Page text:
CVS now asks the Court to reconsider its judgment asserting that the Court misapprehended the applicable law relating to malice and qualified privilege. (Filing No. 150.)

         II. LEGAL STANDARD

         The purpose of a motion to alter or amend judgment under Rule 59(e) is to ask the court to reconsider matters properly encompassed in a decision on the merits. Osterneck v. Ernst & Whinney, 489 U.S. 169, 174 (1989). A Rule 59(e) motion will be successful only where the movant clearly establishes: (1) that the court committed a manifest error of law or fact, or (2) that newly discovered evidence precluded entry of judgment. Cincinnati Life Ins. Co. v. Beyrer, 722 F.3d 939, 954 (7th Cir. 2013); United States v. Resnick, 594 F.3d 562, 568 (7th Cir. 2010). Relief pursuant to a Rule 59(e) motion to alter or amend is an “extraordinary remed[y] reserved for the exceptional case.” Foster v. DeLuca, 545 F.3d 582, 584 (7th Cir. 2008). In this regard, a manifest error is not demonstrated by merely presenting “the disappointment of the losing party.” Oto v. Metro. Life Ins. Co., 224 F.3d 601, 606 (7th Cir. 2000) (a manifest error is “the wholesale disregard, misapplication, or failure to recognize controlling precedent.”). Further, a motion to alter or amend a judgment is not an opportunity to “relitigate motions or present arguments, issues, or facts that could and should have been presented earlier.” Brownstone Publ'g, LLC v. AT&T, Inc., No. 1:07-CV-1630-SEB, 2009 WL 799546, at *3 (S.D. Ind. Mar. 24, 2009). See also Sigsworth v. City of Aurora, Ill., 487 F.3d 506, 512 (7th Cir. 2007).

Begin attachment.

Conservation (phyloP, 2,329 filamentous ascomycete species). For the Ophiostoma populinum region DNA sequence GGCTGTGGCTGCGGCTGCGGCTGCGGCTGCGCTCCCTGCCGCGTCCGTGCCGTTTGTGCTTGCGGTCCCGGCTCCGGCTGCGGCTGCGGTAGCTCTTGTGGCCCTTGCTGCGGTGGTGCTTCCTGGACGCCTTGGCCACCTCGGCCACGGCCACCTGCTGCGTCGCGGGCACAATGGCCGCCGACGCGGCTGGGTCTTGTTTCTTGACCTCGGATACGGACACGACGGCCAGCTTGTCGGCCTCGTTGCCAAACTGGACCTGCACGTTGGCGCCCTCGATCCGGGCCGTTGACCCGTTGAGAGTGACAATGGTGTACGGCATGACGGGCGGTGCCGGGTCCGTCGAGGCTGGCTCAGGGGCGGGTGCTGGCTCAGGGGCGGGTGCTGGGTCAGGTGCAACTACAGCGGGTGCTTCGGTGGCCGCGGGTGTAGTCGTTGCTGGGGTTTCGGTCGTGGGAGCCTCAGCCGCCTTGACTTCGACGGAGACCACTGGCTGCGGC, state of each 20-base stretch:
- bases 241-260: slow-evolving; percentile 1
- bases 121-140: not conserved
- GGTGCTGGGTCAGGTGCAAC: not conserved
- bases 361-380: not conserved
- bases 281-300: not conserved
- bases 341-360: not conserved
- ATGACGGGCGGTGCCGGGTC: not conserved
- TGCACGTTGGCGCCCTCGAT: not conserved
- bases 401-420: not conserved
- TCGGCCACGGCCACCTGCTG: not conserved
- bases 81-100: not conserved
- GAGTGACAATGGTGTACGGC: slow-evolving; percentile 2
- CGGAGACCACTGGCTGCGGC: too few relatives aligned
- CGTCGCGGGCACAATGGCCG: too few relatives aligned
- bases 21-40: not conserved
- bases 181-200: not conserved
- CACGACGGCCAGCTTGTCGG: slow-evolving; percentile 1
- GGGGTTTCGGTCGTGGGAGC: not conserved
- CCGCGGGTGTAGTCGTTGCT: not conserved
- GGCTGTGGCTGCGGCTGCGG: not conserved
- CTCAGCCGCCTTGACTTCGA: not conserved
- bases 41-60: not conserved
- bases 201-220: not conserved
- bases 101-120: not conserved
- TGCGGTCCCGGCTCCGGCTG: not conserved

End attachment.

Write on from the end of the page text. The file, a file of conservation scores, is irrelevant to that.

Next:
III. DISCUSSION

         CVS asks the Court to reconsider its Entry, because the Court applied the incorrect legal standard for actual malice and improperly found that Dr. Mimms presented legally sufficient evidence relating to the testimonies of David Seeman, Jerame Smith, Danny Smith and Cynthia Miller and William Miller. CVS also argues that the Court erred in concluding that qualified privilege does not apply to its pharmacy technicians. As an initial matter, the Court notes that Dr. Mimms did not respond to CVS's Motion, accordingly, pursuant to Local Rule 7-1(c)(4), the Court now summarily rules on CVS's pending Motion, and CVS's Request for Summary Ruling (Filing No. 157) is granted.

         A. Indiana's Actual Malice Standard.

         CVS argues persuasively that the Court erred in its application of Indiana's “actual malice” standard. Specifically, CVS asserts that the Court incorrectly concluded:

[u]nder Indiana law, ‘actual malice' means a defendant knew that a defamatory statement was false or was recklessly indifferent to whether it was true or false… ‘Reckless indifference' denotes [] knowledge by the defendant that there was a high risk of harm to the plaintiff coupled with a failure to take any feasible measure to counter the risk, either by investigating further ...